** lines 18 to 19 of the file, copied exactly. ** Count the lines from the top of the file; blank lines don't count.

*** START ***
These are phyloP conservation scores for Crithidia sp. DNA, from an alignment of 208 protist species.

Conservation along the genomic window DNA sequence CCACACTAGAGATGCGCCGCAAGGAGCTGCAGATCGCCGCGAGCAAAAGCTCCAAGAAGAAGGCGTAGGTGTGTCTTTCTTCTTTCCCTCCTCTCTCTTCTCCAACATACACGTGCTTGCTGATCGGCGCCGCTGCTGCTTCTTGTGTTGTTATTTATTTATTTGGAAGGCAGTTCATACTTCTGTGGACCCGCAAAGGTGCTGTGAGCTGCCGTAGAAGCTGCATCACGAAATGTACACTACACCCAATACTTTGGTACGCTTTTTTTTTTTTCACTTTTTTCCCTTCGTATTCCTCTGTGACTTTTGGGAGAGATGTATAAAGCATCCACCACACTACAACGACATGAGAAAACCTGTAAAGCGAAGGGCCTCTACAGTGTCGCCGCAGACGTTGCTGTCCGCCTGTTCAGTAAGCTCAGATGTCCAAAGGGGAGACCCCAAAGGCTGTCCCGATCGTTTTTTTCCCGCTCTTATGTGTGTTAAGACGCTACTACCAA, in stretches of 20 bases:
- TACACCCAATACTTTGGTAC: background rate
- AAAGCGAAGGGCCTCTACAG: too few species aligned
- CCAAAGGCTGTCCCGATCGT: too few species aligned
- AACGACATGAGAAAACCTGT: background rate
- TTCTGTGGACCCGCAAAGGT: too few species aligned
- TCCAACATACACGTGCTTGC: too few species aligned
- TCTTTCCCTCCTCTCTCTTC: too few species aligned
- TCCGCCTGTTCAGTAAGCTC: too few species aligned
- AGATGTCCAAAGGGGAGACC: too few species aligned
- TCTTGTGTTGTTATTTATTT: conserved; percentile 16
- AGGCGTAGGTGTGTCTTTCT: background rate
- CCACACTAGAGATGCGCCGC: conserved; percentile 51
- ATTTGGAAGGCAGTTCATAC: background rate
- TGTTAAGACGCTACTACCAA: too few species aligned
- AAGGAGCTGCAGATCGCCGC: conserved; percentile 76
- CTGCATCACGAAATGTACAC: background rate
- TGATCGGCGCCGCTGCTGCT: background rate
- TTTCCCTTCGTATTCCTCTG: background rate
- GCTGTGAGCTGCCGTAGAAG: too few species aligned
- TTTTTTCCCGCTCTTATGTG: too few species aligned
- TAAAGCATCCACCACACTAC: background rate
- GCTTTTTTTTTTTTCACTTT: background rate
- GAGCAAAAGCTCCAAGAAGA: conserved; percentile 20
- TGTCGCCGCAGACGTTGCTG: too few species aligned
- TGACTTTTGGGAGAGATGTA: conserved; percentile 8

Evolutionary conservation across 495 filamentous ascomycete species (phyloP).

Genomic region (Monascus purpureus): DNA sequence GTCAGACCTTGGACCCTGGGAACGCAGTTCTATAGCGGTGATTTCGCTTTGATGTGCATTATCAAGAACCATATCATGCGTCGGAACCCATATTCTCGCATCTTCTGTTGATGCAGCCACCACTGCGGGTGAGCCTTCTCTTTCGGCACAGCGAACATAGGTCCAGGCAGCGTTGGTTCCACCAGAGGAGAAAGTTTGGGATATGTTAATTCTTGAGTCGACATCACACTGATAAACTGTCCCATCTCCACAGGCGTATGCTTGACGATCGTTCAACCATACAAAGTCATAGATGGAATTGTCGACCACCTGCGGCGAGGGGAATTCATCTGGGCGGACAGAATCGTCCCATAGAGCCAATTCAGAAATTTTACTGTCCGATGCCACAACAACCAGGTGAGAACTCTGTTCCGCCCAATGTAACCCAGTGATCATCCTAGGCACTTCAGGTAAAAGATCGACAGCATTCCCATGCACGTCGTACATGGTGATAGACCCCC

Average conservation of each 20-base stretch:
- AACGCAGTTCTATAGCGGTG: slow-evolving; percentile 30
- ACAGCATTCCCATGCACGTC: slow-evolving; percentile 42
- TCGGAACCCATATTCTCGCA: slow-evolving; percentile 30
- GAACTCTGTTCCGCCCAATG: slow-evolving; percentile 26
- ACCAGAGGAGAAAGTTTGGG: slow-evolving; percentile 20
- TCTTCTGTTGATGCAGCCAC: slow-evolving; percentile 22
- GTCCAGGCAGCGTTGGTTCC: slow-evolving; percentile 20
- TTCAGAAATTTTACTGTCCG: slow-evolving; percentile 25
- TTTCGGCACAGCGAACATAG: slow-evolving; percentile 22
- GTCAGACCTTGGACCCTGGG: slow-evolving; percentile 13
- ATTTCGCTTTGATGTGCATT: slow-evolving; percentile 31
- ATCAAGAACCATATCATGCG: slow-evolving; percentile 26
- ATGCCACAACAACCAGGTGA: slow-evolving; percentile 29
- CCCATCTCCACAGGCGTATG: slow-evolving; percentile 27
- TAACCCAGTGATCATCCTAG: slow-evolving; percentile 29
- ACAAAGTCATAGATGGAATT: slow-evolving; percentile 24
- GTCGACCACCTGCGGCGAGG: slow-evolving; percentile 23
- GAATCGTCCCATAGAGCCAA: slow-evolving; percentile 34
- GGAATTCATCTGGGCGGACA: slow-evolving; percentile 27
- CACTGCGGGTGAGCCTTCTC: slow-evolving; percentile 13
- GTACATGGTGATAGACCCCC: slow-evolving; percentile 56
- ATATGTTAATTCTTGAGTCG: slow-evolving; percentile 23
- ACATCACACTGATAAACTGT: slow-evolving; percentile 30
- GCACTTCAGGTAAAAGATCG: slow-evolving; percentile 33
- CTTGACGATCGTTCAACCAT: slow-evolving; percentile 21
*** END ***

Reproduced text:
- CTGCATCACGAAATGTACAC: background rate
- TGATCGGCGCCGCTGCTGCT: background rate